Silenced by ‘free speech’

There’s a fundamental incongruency between being inflexibly pro ‘free speech’ and operating a global social network for civil public discussion. Twitter is struggling with it. Facebook is struggling with it, too. And it can’t be solved by a little more transparency or by hoping average citizens will do the right thing.

The principle of free speech on which the United States was founded was not conceived with our modern interconnectedness in mind, nor has it scaled to adapt to it. The idea was that anyone could say what they believed, and not be imprisoned for it. Not that everyone anywhere had to listen to it.

Shout in the streets, speak from a soapbox, ramble on the radio or trumpet on the television. Those who disagree with you or that you condemn still have the right to walk away or change the channel. But on today’s social networks, the harassers and trolls and extremists can come to you.

Permitting abuse under the guise of “free speech” actually dismantles free speech by allowing perpetrators to bully victims into silence until they retreat. From these apps. From their causes. From their beliefs.

Civil free speech is sacrificed in exchange for hatred, degradation and threats. Who can respectfully speak up for their convictions if they’re immediately shouted down? Women and people of color have been attacked this way for years and have been demanding change for years. It’s time for white men, who largely control these services and the traditional media, to stand by them as allies and actually take action. As a white male reporter, I’ve failed to do enough to force this issue.

The rules must change. The enforcement must become stricter and more consistent. But the operators of these new communication utilities must also uphold the spirit of free speech rather than the letter. That will require challenging, messy, expensive and inefficient solutions. In other words, human solutions.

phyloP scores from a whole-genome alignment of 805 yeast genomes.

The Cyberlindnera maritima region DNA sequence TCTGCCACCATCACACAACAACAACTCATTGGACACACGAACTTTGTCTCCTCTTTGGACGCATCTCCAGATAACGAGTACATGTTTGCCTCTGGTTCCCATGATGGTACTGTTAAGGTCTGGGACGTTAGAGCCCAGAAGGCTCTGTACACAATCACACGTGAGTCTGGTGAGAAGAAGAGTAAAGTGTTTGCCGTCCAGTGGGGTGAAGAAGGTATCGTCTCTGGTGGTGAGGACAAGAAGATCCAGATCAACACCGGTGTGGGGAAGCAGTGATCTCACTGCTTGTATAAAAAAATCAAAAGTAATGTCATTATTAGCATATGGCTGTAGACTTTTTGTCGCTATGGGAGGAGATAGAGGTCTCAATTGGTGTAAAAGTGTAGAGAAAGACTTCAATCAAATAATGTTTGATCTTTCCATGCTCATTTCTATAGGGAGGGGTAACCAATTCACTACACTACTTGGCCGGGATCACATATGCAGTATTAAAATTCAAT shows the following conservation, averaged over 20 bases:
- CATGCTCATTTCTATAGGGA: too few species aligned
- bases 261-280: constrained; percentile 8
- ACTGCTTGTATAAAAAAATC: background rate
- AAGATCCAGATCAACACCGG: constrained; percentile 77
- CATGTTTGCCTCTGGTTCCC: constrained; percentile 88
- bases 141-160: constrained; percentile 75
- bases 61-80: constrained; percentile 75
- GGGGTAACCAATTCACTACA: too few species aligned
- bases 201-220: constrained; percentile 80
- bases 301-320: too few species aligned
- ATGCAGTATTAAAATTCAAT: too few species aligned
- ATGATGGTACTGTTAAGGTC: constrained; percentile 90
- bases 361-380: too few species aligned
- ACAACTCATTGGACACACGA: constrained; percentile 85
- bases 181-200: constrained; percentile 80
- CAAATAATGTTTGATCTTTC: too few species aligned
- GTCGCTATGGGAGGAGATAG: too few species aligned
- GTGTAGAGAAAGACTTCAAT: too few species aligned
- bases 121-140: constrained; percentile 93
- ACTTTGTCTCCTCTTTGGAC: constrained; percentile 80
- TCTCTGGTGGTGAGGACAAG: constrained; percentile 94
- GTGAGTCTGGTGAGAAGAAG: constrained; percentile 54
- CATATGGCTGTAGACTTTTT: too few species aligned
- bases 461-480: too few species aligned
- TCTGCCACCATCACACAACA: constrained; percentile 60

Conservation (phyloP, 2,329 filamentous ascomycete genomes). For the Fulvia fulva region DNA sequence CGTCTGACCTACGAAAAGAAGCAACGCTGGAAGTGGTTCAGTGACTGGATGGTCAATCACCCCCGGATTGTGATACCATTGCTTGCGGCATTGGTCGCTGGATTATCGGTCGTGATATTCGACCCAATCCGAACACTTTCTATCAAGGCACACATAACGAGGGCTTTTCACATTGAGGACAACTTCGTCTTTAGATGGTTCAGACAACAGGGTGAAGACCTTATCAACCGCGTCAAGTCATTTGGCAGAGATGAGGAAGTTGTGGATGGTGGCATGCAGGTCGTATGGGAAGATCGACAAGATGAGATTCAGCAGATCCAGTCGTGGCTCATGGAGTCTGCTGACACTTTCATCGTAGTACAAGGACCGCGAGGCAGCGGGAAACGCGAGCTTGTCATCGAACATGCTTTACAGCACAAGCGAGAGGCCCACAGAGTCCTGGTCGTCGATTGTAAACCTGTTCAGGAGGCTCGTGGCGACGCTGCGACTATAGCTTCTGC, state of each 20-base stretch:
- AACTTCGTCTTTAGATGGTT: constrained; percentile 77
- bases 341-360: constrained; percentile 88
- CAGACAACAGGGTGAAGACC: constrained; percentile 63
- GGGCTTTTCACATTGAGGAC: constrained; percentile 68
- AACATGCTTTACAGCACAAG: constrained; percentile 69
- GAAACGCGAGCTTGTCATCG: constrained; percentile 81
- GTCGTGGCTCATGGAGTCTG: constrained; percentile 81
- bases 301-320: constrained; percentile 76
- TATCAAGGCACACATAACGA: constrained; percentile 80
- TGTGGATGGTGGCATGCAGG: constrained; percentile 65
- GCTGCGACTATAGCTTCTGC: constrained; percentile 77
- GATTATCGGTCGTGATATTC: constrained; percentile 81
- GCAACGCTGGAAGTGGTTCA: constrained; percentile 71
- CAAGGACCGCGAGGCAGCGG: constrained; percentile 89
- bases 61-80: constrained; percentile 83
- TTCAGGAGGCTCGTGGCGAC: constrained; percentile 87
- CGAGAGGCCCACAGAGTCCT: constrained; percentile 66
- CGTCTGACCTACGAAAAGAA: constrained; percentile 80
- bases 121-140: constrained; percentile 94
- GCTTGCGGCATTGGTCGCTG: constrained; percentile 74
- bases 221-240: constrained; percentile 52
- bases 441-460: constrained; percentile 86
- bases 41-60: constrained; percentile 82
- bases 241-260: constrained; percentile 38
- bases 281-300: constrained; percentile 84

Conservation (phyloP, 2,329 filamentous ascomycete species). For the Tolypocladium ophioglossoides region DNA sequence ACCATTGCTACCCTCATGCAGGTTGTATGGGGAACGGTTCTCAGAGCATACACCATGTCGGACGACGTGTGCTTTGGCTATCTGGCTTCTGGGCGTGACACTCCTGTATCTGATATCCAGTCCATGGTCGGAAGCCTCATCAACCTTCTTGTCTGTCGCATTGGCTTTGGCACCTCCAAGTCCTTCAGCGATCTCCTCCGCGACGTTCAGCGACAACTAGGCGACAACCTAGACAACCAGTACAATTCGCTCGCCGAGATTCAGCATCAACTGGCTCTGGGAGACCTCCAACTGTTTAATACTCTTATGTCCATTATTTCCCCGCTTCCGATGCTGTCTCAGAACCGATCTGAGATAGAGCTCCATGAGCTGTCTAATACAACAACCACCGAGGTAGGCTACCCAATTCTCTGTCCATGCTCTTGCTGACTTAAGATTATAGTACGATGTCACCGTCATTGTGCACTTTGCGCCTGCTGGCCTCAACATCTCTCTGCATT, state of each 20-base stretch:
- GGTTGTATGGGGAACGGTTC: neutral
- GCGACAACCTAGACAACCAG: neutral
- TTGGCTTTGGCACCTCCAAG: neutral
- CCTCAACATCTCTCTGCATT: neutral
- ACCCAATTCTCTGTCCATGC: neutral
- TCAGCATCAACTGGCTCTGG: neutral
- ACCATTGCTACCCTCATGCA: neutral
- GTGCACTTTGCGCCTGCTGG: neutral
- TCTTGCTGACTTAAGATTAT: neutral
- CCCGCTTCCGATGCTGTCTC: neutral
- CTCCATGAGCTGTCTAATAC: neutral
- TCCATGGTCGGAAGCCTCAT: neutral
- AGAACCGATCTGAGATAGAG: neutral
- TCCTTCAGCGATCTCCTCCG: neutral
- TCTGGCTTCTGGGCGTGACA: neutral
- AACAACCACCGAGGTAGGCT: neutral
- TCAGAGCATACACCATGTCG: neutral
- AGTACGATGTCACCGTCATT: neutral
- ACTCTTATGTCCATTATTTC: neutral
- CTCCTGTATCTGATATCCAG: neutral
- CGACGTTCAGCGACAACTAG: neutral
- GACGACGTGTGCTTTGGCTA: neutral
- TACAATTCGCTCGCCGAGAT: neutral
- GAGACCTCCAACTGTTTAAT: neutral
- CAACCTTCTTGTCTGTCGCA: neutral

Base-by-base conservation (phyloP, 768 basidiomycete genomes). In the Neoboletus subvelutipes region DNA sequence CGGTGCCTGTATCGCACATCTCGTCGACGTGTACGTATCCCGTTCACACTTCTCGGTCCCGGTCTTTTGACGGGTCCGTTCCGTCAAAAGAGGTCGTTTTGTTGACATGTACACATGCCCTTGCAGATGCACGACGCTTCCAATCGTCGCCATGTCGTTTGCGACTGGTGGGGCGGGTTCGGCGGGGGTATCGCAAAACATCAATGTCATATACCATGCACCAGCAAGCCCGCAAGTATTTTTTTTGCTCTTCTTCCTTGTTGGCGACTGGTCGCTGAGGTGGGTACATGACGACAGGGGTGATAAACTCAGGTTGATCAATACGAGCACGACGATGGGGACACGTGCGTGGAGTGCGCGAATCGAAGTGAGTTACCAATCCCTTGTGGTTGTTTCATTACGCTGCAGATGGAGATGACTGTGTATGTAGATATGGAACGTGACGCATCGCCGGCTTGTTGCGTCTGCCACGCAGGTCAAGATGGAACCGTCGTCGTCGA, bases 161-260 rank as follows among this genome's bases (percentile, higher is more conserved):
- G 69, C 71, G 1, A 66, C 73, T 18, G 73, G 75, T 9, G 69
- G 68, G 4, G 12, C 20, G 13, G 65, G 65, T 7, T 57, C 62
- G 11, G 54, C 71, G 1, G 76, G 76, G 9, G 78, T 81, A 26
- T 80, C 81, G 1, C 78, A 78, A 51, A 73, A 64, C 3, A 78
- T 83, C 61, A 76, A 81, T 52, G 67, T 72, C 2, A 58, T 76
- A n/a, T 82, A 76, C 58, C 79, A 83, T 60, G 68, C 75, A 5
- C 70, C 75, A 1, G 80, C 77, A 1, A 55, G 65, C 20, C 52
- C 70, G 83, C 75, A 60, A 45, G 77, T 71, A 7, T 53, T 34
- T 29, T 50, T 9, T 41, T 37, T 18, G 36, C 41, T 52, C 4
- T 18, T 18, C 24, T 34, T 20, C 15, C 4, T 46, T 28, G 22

Blanket fixes from blunt algorithms will not suffice. Empathy must go into creating new rules, reviewing reports and appeals, and building tools that extend our understanding of humanity rather than replace it.

Civility is a tightrope between chaos and censorship.

Sterility is not the solution. There are as many totalitarian dystopias as anarchic ones. Leaders of these social networks are right to be cautious about overstepping the bounds of safety into censorship. Twitter and Facebook should not become the truth police or the thought police.

But the current balance tips over toward chaos, a landscape ruled by strongmen and angry mobs. Instead of explicit top-down censorship we have implicit peer-to-peer censorship. Neither are truly free speech.

Practically, Twitter needs to change how replies work, as they are the primary vector of abuse. Abusers can @ reply you and show up in your notifications, even if you don’t follow them. If you block or mute them, they can create a new throwaway account and continue the abuse. If you block all notifications from people you don’t follow, you sever your connection to considerate discussion with strangers or potential friends — what was supposed to be a core value-add of these services.

A powerful way to prevent this @ reply abuse would be to prevent accounts that aren’t completely registered with a valid phone number, haven’t demonstrated enough rule-abiding behavior or have been reported for policy violations from having their replies appear in recipients’ notifications.

This would at least make it harder for harassers to continue their abuse, and to create new throwaway accounts that circumvent previous blocks and bans in order to spread hatred.

Facebook’s content moderation training manual explains that “white men” are protected from hate speech, but not “black children.” Image via ProPublica

Facebook needs to reassess its hate speech rules that allow some blatantly derogatory content to persist while censoring activists. According to Facebook’s content moderator training documents, “white men” are shielded from abusive statements because both words are “protected categories” of people, while “black children” aren’t, because age isn’t protected and invalidates protection of race. Seventy civil and racial justice groups have petitioned Facebook for change. Meanwhile, trolls have previously mass-reported profiles and Pages of activists in order to have them suspended.

Facebook’s color-blind and tone-deaf approach to content moderation must be overhauled to adopt an intersectional model shaped by more context of who is often victimized. Enforcement decisions need to be bubbled up to humans if automated systems can’t reliably identify what’s right.

Abuse on these platforms has run rampant for half a decade. Promises to crack down on it have been issued for almost as long. This week Twitter CEO Jack Dorsey again vowed to step up enforcement.

But social networks can’t hide harassment under the “free speech” label any longer. At a time when levelheaded discourse is more critical than ever to ensure healthy democracy, aggression can’t be allowed to trump integrity.

And social networks can’t go soft on harassment for fear of losing users. Short-term inflammatory engagement must not be prioritized over long-term inclusivity of all voices willing to participate in a civil online community. Only then will silence imposed through hostility be lifted.